The Taplow burial, a 7th-century Anglo-Saxon burial mound, is in the grounds of the house, near the parish church which is on the estate's edge and close to Maidenhead Bridge. The mound was excavated in 1883 and a number of treasures were discovered, of quality of the early Saxon centuries surpassed only by Sutton Hoo in 1939.
There has been a manor house on the site since before the Norman Conquest in 1066. The manor was owned by the monks at Merton Priory until the Dissolution of the Monasteries. It was then owned by the Hampson family in the 17th century, coming under attack during the English Civil War. Throughout the 18th century and through to the 1850s, Taplow Court was home to the Earl and Countess of Orkney who has also owned the adjacent Cliveden.
From 1852, Taplow Court became the home of the Grenfell family, purchased by Charles Pascoe Grenfell in August of that year. His family had it rebuilt in 1855, as it is dated, etched into the masonry. The exterior in an early Tudor style and the interior (with its central glazed hall rising the full height of the house) in Romanesque architecture. A listed building in the starting category of Grade II, it is built of red brick partly dressed in light stone and has a slate roof, has four storeys with 2 stone stringcourses carried round the building as drip moulds over the windows. It has a central projection with a porch. Here its heavy oak door is set in recess with a Norman style arch.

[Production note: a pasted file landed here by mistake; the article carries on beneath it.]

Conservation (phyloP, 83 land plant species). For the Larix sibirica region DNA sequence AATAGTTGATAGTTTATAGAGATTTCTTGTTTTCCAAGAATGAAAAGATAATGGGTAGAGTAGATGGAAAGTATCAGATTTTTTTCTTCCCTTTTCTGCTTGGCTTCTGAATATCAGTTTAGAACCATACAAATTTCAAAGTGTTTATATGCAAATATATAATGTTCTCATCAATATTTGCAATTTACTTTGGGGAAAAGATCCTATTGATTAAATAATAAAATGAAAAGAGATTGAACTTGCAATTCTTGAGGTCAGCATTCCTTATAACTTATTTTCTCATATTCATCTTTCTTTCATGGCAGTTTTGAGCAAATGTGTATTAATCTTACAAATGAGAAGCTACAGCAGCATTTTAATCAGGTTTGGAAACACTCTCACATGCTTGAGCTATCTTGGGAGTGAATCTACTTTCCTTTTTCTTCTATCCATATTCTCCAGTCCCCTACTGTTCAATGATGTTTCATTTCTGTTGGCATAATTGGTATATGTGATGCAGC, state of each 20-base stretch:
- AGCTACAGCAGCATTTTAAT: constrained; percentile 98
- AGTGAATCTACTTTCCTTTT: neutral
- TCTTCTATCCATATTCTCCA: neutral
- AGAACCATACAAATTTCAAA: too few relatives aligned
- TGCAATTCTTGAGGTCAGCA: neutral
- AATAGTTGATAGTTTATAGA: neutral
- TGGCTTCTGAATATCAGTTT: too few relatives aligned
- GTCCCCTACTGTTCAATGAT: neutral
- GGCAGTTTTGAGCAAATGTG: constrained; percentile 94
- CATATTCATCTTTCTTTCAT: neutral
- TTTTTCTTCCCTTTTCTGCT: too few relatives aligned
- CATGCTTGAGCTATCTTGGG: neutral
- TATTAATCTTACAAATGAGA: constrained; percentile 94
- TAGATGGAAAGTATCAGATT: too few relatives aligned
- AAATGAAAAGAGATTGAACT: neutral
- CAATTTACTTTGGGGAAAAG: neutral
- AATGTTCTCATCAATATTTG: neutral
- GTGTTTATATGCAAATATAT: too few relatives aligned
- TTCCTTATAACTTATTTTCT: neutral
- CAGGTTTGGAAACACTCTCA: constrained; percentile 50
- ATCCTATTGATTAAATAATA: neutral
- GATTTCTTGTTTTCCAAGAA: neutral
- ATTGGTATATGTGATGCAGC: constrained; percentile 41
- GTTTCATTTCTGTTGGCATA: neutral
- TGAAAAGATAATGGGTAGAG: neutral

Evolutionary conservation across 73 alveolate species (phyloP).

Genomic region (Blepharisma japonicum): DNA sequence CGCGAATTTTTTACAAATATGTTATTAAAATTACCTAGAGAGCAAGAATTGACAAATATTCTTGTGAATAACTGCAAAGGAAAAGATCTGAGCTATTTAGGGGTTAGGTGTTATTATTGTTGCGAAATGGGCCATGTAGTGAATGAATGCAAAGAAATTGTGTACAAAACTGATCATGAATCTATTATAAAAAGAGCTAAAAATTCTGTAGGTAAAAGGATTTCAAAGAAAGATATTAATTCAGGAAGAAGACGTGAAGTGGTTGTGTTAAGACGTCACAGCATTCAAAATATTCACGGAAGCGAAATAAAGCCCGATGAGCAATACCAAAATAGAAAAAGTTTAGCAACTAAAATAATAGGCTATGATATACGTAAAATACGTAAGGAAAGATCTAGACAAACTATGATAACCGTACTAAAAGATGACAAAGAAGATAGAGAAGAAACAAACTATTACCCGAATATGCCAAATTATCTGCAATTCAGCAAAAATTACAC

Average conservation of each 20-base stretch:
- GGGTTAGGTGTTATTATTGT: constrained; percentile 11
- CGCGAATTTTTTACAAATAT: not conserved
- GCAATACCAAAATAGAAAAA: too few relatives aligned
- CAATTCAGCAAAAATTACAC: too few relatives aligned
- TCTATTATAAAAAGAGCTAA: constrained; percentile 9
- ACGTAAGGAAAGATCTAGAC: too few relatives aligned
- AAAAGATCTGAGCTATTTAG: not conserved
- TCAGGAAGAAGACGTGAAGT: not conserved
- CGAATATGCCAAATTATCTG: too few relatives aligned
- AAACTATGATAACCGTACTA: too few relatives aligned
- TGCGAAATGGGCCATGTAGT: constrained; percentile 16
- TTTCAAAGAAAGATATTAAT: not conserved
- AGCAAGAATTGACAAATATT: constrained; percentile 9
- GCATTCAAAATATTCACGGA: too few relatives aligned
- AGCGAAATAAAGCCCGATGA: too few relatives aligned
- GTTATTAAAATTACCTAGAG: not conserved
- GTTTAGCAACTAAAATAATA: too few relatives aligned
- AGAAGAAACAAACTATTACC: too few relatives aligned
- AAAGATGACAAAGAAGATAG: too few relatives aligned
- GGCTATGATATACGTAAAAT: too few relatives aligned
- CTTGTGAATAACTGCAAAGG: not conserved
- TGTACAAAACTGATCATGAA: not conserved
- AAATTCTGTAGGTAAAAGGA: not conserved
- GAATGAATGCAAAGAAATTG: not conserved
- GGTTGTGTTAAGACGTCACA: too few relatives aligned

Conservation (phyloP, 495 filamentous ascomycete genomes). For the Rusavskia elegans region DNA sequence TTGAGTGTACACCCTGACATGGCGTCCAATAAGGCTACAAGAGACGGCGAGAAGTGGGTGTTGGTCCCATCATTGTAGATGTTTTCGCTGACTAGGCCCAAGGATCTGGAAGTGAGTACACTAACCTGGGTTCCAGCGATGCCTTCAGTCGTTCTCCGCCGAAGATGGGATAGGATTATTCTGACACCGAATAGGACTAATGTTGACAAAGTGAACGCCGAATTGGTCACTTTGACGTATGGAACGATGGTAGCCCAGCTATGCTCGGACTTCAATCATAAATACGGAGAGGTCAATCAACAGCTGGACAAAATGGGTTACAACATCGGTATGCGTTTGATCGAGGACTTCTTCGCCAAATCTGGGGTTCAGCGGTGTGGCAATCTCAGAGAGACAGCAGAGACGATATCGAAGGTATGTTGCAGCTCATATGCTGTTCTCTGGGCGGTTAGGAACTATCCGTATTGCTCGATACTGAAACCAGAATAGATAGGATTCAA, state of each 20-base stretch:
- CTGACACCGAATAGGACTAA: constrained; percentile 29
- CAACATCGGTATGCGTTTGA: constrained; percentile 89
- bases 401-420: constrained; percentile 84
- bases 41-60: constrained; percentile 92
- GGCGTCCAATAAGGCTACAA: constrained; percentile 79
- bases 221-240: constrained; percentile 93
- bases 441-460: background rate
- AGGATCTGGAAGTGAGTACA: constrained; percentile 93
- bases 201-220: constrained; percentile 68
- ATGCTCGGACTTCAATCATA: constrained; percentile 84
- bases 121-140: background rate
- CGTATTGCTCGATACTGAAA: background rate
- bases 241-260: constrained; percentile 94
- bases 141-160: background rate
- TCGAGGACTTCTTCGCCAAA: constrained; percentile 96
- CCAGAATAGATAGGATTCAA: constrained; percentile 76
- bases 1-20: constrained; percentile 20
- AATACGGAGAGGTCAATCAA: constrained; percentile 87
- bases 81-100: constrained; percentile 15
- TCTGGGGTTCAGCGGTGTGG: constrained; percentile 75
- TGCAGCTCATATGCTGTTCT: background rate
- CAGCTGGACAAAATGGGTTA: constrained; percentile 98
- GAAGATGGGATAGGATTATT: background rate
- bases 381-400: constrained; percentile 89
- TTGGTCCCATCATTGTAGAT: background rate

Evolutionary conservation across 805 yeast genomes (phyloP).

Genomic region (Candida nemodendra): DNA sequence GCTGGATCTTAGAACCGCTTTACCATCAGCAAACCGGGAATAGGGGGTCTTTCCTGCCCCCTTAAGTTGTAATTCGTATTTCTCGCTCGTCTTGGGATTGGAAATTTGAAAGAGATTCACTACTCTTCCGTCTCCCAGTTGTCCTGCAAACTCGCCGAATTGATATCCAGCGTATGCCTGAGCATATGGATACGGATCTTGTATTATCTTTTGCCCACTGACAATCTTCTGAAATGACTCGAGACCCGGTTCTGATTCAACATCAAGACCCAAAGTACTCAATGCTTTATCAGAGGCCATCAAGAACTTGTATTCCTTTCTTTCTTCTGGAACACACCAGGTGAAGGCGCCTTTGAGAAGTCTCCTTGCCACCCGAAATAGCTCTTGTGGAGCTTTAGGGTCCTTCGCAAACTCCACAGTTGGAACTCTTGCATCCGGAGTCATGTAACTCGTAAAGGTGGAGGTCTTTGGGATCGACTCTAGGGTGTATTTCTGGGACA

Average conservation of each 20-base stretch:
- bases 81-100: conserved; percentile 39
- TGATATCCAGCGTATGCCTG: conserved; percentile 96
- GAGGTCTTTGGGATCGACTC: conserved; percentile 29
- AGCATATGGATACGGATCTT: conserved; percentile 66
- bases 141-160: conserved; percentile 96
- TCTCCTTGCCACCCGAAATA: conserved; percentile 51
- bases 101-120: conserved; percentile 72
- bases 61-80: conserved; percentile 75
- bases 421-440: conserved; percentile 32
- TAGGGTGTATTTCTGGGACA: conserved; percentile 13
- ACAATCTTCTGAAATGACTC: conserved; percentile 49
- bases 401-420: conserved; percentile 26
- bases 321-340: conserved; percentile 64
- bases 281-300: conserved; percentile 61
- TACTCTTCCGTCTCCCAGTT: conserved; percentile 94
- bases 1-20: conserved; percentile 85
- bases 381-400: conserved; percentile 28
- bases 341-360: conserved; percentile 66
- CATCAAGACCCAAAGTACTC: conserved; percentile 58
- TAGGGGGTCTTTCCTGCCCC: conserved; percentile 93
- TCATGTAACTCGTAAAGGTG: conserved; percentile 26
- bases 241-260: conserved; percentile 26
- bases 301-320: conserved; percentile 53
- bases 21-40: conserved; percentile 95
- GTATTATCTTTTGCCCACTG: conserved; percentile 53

It was inherited in 1867 by his grandson William Grenfell, 1st Baron Desborough where a prominent social role was also played by his wife Ettie. Their son was war poet Julian Grenfell. They prominently hosted an aristocratic and elite group known as "the Souls" at the house. Visitors included Henry Irving, Vita Sackville-West, Edward VII when Prince of Wales, H. G. Wells, Patrick Shaw Stewart, Edith Wharton and Oscar Wilde.
A stické court was built by Lord Desborough at Taplow Court in 1892 and the dimension of this court subsequently became the standard size of the court.
- Sheahan, James Joseph (1862). History and topography of Buckinghamshire: comprising a general survey of the county, preceded by an epitome of the early history of Great Britain. Longman, Green, Longman, and Roberts. p. 852. ISBN 978-0-8048-3390-5. Retrieved 13 January 2013.
- English Heritage. "Details from listed building database (1165286)". National Heritage List for England.
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